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Prospect Park Concessions: Raising the Quality of the Park Experience

Dec 31, 2008
Dec 14, 2017

Since its founding in 1987, the Prospect Park Alliance, a nonprofit fundraising, advocacy, and management group for Brooklyn's Prospect Park, has been operating most of the Park's concessions. The Alliance obtained the right to run the concessions from the Parks Department by furnishing public amenities to Park users that private operators could not provide. Although the concessions do not provide significant income, they allow the Alliance to improve Prospect Park as a community resource by operating high quality concessions and providing amenities.

Project Background

Before the Prospect Park Alliance was founded, Park usership was low and existing concessions were unprofitable. Generally, New York City park concessions are privately operated, and the concessionaire pays fees to the City's general fund for the right to run a particular business. The Alliance managed to waive fee requirements for several of its concessions in exchange for providing the public with a variety of amenities. When the City stiffened its regulations with respect to nonprofits, however, the Alliance included modest fee payments in its concession contracts.

Alliance-run Concessions

The concessions director manages all of the following concessions with a permanent staff of four and twenty or more seasonal workers. The Prospect Park Carousel The Alliance reached an agreement with the City in 1988 to renovate a historic carousel in exchange for the right to manage the facility for ten years. The Alliance also agreed to keep ticket costs for the facility at $.50 to ensure accessibility for low-income residents. Because the accord with the City was settled before concession regulations changed, the Alliance does not pay fees to the City's general fund for operating the carousel. The Alliance was able to solicit $600,000 from individuals and corporations, and $200,000 from foundations. The Picnic and Boat Houses The Alliance also manages the existing picnic and boat houses. In lieu of paying fees to the city, the organization set aside part of the boat house as a welcome center for Prospect Park, with visitor information, an exhibit about the Park, and a small for-profit snack bar inside. The buildings are occasionally rented out for weddings and other events, and paddleboats can be rented for tours on the lake. The Skating Rink In 1993, the Alliance bought ice skates from a private concessionaire who had been renting them to the public without being able to make a profit. After numerous public hearings and meetings with City Council, the Alliance agreed to make restrooms available to the general public during the summer, to open the rink even at unprofitable times, and to provide a free program for low-income children.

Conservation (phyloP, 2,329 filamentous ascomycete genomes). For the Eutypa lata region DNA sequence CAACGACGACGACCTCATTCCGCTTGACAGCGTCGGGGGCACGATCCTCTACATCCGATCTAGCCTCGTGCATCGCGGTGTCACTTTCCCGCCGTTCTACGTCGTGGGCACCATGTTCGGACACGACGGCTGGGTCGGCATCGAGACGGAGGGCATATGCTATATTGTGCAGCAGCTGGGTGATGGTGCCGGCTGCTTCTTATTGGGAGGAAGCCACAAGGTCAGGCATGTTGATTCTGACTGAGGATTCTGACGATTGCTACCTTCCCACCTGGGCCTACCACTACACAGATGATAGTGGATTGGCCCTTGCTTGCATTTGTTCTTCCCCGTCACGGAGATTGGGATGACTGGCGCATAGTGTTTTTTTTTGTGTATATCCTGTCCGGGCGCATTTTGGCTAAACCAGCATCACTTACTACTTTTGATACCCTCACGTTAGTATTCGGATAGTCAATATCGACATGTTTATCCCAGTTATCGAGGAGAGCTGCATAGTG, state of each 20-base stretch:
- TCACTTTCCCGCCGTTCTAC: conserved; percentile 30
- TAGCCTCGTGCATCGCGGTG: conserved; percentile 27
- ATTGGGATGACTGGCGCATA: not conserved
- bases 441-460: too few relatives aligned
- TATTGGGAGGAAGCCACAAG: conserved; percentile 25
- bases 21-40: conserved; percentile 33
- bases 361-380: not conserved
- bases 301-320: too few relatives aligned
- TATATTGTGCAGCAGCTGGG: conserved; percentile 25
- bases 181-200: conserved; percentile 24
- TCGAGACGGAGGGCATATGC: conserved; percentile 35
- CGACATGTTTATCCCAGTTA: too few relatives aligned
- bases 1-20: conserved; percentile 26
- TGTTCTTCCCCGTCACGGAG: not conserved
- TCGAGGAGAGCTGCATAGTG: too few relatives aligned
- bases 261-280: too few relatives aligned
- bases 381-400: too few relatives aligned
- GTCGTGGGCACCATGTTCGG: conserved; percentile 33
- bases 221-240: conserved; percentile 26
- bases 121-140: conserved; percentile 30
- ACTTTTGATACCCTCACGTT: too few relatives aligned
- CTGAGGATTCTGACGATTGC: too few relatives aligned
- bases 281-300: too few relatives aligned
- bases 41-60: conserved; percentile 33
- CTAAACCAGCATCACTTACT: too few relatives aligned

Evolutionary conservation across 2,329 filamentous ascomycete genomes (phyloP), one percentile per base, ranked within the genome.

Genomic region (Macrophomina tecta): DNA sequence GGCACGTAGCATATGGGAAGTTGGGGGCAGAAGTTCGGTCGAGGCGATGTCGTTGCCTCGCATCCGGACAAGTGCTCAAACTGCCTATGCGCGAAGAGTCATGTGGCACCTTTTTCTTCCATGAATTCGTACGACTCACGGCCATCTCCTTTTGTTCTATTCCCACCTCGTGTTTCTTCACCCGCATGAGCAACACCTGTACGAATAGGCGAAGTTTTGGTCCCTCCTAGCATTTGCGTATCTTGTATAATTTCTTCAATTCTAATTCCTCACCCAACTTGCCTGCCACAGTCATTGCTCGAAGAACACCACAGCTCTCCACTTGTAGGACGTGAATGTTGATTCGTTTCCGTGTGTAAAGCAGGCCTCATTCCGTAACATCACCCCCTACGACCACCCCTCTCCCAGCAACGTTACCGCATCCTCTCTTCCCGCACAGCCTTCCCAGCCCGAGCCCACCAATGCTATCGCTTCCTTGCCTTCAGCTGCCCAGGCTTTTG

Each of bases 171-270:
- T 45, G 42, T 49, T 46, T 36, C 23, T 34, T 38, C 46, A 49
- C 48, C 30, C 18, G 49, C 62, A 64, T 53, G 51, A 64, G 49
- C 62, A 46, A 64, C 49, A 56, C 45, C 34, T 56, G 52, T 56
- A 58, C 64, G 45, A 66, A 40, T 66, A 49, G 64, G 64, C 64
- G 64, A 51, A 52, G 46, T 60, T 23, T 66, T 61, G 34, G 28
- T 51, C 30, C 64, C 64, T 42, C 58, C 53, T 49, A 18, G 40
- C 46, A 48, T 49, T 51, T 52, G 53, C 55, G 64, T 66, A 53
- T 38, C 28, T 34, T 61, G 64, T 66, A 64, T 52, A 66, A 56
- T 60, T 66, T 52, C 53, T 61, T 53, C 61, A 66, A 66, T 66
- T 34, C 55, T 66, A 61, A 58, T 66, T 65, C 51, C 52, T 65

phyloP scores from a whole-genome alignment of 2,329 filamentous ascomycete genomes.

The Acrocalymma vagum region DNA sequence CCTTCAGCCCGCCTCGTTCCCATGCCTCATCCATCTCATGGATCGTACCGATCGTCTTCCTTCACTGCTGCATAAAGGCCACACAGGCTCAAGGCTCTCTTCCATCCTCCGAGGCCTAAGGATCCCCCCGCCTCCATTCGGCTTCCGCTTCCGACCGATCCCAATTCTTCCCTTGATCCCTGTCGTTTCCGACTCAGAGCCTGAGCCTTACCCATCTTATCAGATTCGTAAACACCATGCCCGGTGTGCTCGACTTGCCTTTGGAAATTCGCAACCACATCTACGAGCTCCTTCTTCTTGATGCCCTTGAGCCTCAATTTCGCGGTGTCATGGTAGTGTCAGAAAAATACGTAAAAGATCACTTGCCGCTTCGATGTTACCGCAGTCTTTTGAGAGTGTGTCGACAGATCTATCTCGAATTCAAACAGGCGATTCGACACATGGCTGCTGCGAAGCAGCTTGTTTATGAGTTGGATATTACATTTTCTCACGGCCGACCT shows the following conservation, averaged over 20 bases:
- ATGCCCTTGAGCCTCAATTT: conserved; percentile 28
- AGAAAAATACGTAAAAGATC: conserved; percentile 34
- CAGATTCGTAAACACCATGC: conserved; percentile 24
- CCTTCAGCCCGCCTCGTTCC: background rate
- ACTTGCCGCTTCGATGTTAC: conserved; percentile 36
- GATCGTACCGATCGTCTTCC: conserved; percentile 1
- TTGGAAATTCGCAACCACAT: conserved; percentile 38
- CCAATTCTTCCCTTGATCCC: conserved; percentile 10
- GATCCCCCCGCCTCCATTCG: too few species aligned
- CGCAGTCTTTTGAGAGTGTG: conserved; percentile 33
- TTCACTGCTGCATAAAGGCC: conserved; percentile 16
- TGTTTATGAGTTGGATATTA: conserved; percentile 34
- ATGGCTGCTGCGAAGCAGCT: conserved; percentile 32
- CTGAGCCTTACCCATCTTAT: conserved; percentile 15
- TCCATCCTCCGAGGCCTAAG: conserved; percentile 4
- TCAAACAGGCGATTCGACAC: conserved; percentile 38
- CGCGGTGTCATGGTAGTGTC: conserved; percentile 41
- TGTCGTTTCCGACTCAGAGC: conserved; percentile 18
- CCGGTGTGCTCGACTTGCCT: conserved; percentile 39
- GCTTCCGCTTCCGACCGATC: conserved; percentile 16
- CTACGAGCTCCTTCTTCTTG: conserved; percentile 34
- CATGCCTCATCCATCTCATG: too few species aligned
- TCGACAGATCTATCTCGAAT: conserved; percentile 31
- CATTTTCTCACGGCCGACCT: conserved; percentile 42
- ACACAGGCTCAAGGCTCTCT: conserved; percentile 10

In return for paying the concession fee (which amounts to approximately $1,000 per month) and providing amenities, the City granted the Alliance full authority over the rink building. The skating rink, along with rentals and fast food vending, is the most lucrative business that the Alliance handles, with over 300,000 visitors each skating season. Food Vending at Ballparks The Alliance operates hot dog carts in Prospect Park's ballparks with an agreement to pay a concession fee of $4,800 per year and spend a minimum of $5,000 per year on field maintenance. In addition, if profits from the carts exceed expected levels, PPA will develop a program to help low-income children participate in the Little League.

Next Steps

Some of PPA's concessions are just beginning to turn a profit. In 1995, PPA netted $50,000 out of $500,000 in gross receipts; these profits will go to the general operating fund to be reinvested in the concessions. Eventually, the Alliance intends to earmark some of its profits for the Woodlands Campaign, an initiative to restore Brooklyn's last forest.


While the concessions business means a great deal of visibility for the Alliance, it also means that the image of the organization is always on the line. Running concessions is complicated in other ways as well: the Alliance had to completely restructure its operations in order to handle bookkeeping, auditing, and insurance.

Despite these and other obstacles, the Alliance has managed to develop successful concessions, drawing people from surrounding neighborhoods and promoting usership of Prospect Park. PPA attributes some of its success to the support of the City administration, which values the added resources brought to the community through well-run concessions more than concession fees. As long as this support continues, the Alliance will be able to expand concessions in Prospect Park.


Tupper Thomas, Director, Prospect Park Alliance, tel. (718) 965-8951 Regina Cahill, Director of Concessions, tel. (718) 965-6545 Paul Sawyer, Woodlands Project Coordinator, tel. (718) 965-8951

(March, 1996)

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